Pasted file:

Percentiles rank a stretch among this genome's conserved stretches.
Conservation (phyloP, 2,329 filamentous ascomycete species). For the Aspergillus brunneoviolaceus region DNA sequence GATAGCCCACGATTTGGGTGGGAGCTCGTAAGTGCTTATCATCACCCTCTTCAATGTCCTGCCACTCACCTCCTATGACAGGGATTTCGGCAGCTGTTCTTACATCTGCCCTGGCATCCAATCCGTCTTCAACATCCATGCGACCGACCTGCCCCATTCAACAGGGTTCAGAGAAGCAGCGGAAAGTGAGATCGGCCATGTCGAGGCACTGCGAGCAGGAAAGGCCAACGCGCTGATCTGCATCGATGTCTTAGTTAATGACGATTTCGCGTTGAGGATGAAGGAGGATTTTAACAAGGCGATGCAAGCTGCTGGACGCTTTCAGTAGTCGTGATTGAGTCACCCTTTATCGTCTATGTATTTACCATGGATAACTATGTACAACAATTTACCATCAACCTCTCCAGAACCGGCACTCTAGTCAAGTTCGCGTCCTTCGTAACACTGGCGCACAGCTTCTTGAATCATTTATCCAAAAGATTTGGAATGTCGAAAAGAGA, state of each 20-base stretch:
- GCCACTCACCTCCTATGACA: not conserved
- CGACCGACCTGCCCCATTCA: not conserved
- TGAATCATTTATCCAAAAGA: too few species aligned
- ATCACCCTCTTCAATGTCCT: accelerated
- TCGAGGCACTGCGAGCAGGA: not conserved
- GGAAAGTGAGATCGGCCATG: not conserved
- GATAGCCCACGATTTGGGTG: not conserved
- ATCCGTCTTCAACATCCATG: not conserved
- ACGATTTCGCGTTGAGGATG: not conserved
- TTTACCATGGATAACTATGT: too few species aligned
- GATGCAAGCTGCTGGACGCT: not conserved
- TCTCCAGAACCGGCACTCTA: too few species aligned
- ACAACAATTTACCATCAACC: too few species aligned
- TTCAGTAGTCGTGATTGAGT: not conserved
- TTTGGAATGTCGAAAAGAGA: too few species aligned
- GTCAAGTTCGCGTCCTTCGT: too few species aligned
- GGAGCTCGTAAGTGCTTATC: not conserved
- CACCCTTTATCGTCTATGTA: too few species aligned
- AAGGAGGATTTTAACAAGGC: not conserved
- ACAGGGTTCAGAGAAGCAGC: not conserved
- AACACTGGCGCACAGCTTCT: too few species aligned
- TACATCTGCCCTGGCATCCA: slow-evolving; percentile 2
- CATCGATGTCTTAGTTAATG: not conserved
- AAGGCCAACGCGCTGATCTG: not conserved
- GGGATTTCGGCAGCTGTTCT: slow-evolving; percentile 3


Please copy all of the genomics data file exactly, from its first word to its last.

Percentiles rank a stretch among this genome's conserved stretches.
Conservation (phyloP, 2,329 filamentous ascomycete species). For the Aspergillus brunneoviolaceus region DNA sequence GATAGCCCACGATTTGGGTGGGAGCTCGTAAGTGCTTATCATCACCCTCTTCAATGTCCTGCCACTCACCTCCTATGACAGGGATTTCGGCAGCTGTTCTTACATCTGCCCTGGCATCCAATCCGTCTTCAACATCCATGCGACCGACCTGCCCCATTCAACAGGGTTCAGAGAAGCAGCGGAAAGTGAGATCGGCCATGTCGAGGCACTGCGAGCAGGAAAGGCCAACGCGCTGATCTGCATCGATGTCTTAGTTAATGACGATTTCGCGTTGAGGATGAAGGAGGATTTTAACAAGGCGATGCAAGCTGCTGGACGCTTTCAGTAGTCGTGATTGAGTCACCCTTTATCGTCTATGTATTTACCATGGATAACTATGTACAACAATTTACCATCAACCTCTCCAGAACCGGCACTCTAGTCAAGTTCGCGTCCTTCGTAACACTGGCGCACAGCTTCTTGAATCATTTATCCAAAAGATTTGGAATGTCGAAAAGAGA, state of each 20-base stretch:
- GCCACTCACCTCCTATGACA: not conserved
- CGACCGACCTGCCCCATTCA: not conserved
- TGAATCATTTATCCAAAAGA: too few species aligned
- ATCACCCTCTTCAATGTCCT: accelerated
- TCGAGGCACTGCGAGCAGGA: not conserved
- GGAAAGTGAGATCGGCCATG: not conserved
- GATAGCCCACGATTTGGGTG: not conserved
- ATCCGTCTTCAACATCCATG: not conserved
- ACGATTTCGCGTTGAGGATG: not conserved
- TTTACCATGGATAACTATGT: too few species aligned
- GATGCAAGCTGCTGGACGCT: not conserved
- TCTCCAGAACCGGCACTCTA: too few species aligned
- ACAACAATTTACCATCAACC: too few species aligned
- TTCAGTAGTCGTGATTGAGT: not conserved
- TTTGGAATGTCGAAAAGAGA: too few species aligned
- GTCAAGTTCGCGTCCTTCGT: too few species aligned
- GGAGCTCGTAAGTGCTTATC: not conserved
- CACCCTTTATCGTCTATGTA: too few species aligned
- AAGGAGGATTTTAACAAGGC: not conserved
- ACAGGGTTCAGAGAAGCAGC: not conserved
- AACACTGGCGCACAGCTTCT: too few species aligned
- TACATCTGCCCTGGCATCCA: slow-evolving; percentile 2
- CATCGATGTCTTAGTTAATG: not conserved
- AAGGCCAACGCGCTGATCTG: not conserved
- GGGATTTCGGCAGCTGTTCT: slow-evolving; percentile 3